Rape—Brassica napus L.1
Rape, also called colpa, colsa, colerape, tori, and chou oleifere, is a cool-season annual plant similar to turnip and rutabaga. Rape originated in northern Europe and was cultivated in the Mediterranean area. It is seldom found in Florida gardens and presently is of no commercial importance in the state. When grown, it has been observed to produce satisfactorily.
The upright, many branched rape plants have rutabaga-like leaves that are 4–12 inches long, slick, and generally lobed. Unlike rutabagas, however, they have no swollen root, only a thin taproot. Rape is of two general kinds: the annual grown for seeds and the biennial grown for forage. The latter is the 'Dwarf Essex' variety.
Those wishing to try growing the rape plant should sow seeds in September through November in Florida; it will tolerate the cold season here. Culture and problems are similar to those for turnips, rutabaga, or kale. The rape plant looks very much like Siberian kale.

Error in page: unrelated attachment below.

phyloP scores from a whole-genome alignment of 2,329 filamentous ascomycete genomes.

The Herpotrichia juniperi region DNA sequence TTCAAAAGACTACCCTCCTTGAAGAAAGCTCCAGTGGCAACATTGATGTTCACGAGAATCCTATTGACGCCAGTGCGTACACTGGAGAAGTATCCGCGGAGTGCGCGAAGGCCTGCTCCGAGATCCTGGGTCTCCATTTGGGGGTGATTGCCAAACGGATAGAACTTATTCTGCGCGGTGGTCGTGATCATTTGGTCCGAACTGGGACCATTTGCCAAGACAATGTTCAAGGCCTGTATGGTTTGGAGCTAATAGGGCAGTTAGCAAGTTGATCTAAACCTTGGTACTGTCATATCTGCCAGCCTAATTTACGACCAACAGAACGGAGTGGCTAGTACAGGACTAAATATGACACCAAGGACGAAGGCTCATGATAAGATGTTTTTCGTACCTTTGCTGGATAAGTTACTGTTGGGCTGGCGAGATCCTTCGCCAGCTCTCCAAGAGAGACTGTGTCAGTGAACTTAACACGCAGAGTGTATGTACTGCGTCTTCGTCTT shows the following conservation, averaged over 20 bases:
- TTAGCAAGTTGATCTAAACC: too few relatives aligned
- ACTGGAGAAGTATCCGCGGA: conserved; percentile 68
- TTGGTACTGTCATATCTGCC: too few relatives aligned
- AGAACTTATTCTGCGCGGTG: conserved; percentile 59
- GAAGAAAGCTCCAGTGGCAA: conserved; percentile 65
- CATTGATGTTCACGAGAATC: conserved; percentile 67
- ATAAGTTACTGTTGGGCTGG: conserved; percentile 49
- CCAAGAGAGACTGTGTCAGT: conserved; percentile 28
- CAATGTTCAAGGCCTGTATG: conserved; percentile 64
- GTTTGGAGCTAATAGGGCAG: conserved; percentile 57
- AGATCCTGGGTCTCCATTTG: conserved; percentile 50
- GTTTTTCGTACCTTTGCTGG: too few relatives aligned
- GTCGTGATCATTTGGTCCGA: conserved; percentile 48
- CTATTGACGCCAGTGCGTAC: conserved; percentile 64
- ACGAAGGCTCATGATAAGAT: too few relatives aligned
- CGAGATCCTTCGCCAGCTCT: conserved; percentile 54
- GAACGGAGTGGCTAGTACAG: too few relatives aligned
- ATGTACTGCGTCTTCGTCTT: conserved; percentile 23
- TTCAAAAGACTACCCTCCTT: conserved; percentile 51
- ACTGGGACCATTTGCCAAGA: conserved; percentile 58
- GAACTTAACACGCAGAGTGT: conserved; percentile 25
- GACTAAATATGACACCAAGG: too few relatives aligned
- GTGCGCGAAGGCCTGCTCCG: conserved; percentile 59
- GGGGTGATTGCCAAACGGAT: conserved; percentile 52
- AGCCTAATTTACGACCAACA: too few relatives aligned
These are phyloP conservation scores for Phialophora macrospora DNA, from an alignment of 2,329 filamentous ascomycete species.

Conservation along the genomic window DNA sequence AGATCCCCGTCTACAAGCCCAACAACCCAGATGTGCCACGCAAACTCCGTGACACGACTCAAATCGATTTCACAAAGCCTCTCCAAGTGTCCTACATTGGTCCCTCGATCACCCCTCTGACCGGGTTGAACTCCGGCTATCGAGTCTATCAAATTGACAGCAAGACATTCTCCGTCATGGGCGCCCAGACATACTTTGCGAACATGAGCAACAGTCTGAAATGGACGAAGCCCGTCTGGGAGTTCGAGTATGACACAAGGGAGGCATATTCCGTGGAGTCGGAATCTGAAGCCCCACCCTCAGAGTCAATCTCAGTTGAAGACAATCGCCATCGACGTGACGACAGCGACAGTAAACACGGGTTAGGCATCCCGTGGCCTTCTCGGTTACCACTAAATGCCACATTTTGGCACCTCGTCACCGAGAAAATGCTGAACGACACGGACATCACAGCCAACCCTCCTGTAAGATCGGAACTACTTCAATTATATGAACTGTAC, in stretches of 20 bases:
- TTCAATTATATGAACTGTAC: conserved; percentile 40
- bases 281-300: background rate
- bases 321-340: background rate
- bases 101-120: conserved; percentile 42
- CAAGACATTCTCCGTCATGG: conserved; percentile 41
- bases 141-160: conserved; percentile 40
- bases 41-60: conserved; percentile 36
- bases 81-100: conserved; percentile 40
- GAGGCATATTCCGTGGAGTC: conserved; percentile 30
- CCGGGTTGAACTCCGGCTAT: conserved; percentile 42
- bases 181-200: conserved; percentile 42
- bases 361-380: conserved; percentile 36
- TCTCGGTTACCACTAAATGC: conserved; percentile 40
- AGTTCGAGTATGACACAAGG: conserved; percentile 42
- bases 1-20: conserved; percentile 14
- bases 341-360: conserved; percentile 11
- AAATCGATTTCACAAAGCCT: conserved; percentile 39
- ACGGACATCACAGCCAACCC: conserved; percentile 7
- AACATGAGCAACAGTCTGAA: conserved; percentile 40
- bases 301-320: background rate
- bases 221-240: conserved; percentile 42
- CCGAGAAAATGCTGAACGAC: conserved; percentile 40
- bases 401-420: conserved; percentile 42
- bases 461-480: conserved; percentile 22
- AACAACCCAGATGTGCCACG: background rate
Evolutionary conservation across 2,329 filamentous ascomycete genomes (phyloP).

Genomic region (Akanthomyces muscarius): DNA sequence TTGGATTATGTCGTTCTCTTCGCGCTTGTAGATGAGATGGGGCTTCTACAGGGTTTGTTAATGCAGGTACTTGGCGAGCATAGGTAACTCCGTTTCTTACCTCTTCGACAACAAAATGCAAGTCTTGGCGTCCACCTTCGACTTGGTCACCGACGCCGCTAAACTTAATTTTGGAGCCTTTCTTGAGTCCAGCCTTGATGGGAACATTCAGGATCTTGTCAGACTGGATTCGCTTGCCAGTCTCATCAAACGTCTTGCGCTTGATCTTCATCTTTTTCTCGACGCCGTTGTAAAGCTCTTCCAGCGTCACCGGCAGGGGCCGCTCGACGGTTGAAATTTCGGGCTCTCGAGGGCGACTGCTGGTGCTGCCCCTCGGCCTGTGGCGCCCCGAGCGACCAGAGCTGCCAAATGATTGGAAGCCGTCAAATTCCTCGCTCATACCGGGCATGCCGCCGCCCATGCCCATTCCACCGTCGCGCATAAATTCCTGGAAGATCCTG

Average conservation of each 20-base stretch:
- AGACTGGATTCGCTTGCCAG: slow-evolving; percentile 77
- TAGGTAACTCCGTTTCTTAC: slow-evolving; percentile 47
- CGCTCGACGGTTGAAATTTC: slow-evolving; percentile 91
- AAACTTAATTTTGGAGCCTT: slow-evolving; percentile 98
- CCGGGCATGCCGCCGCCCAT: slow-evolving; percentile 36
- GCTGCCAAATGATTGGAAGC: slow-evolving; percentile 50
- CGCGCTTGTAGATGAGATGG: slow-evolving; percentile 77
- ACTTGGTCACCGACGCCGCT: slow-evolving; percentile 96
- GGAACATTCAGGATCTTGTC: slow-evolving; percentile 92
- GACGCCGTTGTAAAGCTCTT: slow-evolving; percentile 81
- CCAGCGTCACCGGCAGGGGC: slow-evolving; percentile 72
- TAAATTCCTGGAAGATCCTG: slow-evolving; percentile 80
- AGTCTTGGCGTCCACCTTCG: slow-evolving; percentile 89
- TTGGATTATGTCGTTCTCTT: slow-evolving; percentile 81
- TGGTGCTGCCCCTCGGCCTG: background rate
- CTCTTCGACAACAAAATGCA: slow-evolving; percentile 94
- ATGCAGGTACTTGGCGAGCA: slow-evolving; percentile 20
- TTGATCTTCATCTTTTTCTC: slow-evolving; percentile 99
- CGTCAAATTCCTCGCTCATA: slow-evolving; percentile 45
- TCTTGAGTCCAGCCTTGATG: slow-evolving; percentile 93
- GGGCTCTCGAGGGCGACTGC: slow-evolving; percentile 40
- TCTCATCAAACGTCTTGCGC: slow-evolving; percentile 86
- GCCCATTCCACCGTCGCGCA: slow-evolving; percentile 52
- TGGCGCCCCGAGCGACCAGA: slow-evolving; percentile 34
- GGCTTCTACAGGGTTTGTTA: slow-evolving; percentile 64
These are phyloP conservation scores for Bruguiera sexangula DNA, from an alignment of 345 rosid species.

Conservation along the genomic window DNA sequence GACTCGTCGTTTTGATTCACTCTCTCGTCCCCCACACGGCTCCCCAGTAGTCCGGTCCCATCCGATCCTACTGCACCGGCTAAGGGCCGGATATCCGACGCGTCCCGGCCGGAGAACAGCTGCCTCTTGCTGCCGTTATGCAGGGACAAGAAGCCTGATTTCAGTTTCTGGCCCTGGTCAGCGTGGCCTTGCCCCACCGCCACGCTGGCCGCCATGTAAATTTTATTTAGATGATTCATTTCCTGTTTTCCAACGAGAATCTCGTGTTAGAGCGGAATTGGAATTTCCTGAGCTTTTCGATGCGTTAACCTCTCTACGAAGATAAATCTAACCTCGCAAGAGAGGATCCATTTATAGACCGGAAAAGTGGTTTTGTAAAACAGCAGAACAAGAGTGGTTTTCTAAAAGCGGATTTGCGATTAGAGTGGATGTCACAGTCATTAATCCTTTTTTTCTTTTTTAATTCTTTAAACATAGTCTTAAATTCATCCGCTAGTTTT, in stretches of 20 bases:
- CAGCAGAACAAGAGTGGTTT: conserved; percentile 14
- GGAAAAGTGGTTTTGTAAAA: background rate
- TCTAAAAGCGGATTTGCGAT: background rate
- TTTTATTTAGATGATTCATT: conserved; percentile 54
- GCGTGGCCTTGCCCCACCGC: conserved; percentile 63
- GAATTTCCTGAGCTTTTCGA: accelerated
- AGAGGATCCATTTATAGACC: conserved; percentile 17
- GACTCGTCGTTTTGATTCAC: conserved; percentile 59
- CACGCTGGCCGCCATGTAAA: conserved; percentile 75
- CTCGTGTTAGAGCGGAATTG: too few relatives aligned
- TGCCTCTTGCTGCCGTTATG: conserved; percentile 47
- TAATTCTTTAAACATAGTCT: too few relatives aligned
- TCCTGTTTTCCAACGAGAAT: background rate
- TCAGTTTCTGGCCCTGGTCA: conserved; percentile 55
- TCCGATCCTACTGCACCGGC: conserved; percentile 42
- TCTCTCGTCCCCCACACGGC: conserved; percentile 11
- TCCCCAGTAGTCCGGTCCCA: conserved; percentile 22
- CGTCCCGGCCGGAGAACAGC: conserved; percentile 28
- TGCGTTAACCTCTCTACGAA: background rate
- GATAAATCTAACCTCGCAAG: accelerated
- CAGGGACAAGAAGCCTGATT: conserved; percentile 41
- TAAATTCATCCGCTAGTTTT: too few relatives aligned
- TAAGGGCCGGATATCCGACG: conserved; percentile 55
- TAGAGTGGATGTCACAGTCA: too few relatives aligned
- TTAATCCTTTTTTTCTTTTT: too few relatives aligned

The young leaves may be removed and cooked as a potherb much as kale or collards. Composition of the young leaves is 83.3% water, 2.9% protein, 1.7% fat, 11.2% carbohydrates, and 1.8% fiber.
Although rape is outlined here because of its usefulness as a vegetable, it has been grown primarily for green livestock fodder, its seed oil (called colza oil), and birdseed. At one time the oil was used in lamps and for lubrication. Prior to World War II, large quantities of rapeseed and oil were imported from Japan.